i really want to write here more, so i'm going to eke out some ramblings, until it comes more naturally again.
i'm facilitating a course about domestic abuse with a group of women. it's through an organisation who work with 'women offenders'. funny how many of my friends could be described in the same way... anyhow, it's the first piece of work i've done since leaving my casework, and i'm struggling really to find the part of myself that works. for seven years i would get dressed and drink my coffee and travel to work and then find myself at my computer, or in the hospital, with lots of work to do and a professional identity to inhabit. i spent a lot of time feeling like this persona was fraying at the edges, and trying to be both the smooth, capable, educated professional that other professionals required me to be, and the down-to-earth, real-person(?!) support worker that the women using the service needed, was one more exhausting aspect of the job.
now every couple of days i need to pull myself up into some sort of professional mode to make a phonecall to people, and i procrastinate, because that person was never real, just a necessary part of what i was doing, which i don't really do any more.
i'm also finding it difficult to focus on the tasks i need to do. i'm a bit worried about this course. i did a two hour workshop with other women using the service a few months ago. it was great, as i was an outsider coming in so i had licence to just do my workshop as always, in a way that is kind of led by the group rather than me.
but now that i've written this course, in consultation with a worker from the service, and met some of the women who'll be on the course, i'm becoming more uncomfortable with how prescriptive courses are at this service, and how disempowered the women are.
the women who came in for appointments about the course, seemed to have rock-bottom confidence, even though the appointments were in a building they use frequently. it seems to me that, although the service seemed initially to be a really good, flexible, service for marginalised women, it has now been more and more co-opted by probation and social care. it seems like a lot of women are 'required' to be there by their probation officer and/or social worker. i think this could be overcome if i was doing the kind of group i used to run in my job - just open discussion groups where women can talk about whatever is going on and support each other and be validated. but i was asked to write a course. because that's how they do things here. and i'm picking up a general attitude from well-meaning workers, that the women are problematic, because they are lost, and they can't sort out their lives, and they can't look after their children. which totally disturbs me. i've tried to make clear to the workers that my attitude is that these women 'have all the knowledge/resources' to support each other and understand domestic abuse etc etc, but i'm worried that i won't be able to single-handedly make the course an empowering experience if the attitude of the co-facilitator (out of habit more than anything) is that the women need to be taught.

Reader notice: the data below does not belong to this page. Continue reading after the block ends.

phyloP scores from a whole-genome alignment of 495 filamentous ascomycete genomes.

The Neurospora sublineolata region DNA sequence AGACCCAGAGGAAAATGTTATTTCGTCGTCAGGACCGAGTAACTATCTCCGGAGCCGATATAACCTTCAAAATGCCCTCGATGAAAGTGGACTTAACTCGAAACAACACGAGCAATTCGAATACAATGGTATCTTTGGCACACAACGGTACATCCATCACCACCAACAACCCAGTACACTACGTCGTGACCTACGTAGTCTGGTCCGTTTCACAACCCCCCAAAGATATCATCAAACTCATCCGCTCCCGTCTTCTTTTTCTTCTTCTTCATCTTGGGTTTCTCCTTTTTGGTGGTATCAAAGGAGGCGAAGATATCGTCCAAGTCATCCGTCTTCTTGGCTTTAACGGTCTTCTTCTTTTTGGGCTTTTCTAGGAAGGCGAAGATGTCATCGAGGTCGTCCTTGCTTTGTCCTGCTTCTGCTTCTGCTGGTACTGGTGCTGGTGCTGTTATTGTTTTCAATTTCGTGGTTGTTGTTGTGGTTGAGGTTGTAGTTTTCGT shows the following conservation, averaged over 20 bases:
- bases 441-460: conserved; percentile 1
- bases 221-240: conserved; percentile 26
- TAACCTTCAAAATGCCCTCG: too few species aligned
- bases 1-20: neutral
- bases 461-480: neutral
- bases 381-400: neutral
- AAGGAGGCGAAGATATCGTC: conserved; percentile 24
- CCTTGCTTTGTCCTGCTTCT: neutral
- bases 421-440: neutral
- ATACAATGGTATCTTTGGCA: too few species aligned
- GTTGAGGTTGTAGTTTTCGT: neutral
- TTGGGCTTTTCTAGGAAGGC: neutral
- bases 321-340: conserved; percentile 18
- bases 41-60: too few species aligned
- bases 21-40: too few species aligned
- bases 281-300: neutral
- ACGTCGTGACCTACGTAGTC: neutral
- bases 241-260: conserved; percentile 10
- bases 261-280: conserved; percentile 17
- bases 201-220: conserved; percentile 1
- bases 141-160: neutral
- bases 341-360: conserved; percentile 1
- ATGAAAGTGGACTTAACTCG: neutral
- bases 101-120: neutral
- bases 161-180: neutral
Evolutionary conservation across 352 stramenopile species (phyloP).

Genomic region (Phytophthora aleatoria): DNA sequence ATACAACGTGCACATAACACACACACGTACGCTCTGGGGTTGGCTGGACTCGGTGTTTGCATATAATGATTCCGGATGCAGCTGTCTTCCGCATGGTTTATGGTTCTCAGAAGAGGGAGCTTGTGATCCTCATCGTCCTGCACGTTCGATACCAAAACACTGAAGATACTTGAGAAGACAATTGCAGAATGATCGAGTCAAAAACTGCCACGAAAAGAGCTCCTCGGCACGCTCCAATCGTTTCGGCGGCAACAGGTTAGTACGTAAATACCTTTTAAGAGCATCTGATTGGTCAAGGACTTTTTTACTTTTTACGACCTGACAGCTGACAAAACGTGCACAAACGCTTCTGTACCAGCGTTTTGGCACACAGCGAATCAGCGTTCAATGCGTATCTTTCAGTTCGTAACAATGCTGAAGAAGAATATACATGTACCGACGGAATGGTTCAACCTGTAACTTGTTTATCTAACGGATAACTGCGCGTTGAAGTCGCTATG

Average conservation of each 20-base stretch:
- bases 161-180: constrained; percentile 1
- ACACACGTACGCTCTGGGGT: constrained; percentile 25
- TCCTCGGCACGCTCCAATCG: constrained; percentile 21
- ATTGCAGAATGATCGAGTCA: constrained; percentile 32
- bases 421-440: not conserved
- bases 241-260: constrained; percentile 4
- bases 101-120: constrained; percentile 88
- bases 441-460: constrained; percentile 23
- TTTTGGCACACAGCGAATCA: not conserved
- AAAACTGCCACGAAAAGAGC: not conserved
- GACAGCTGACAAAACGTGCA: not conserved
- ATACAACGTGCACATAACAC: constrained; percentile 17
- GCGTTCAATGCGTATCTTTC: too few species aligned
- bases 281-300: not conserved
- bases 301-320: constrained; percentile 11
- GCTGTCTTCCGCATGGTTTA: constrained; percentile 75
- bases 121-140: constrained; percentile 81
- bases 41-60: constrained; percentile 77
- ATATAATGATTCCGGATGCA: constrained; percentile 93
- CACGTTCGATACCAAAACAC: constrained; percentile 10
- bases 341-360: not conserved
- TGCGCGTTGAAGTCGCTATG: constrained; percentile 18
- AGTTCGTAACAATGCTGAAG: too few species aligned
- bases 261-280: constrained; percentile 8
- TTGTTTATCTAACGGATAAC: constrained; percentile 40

and i tried to suggest that we keep the course as open and 'user-led' as possible, but the worker replied that the organisation has to be able to demonstrate to probation/social care that there is concrete content to their courses otherwise they can be written off as wishy-washy. i really disagree. i used to have to write letters to probation/solititors/social care to explain what 'work i'd done' with a particular woman. i would write a strongly-worded letter saying we'd done rigorous work on safety-planning, patterns within abuse and control, looking for the first signs of control in new relationships, confidence-building and so on and so on - because this is all true! even though i wasn't teaching them, only facilitating their discussion and doing an exercise together maybe every two weeks. and as professionals we have licence to represent our work however is appropriate - because probation/social care thank god can't actually come into the group sessions. so it's such a cop-out, or a tragic reversal of what these women need, to try and tailor courses to the fucked up demands of statutory agencies.
god, user-led groups really are the only way! everything else is just painfully wrong.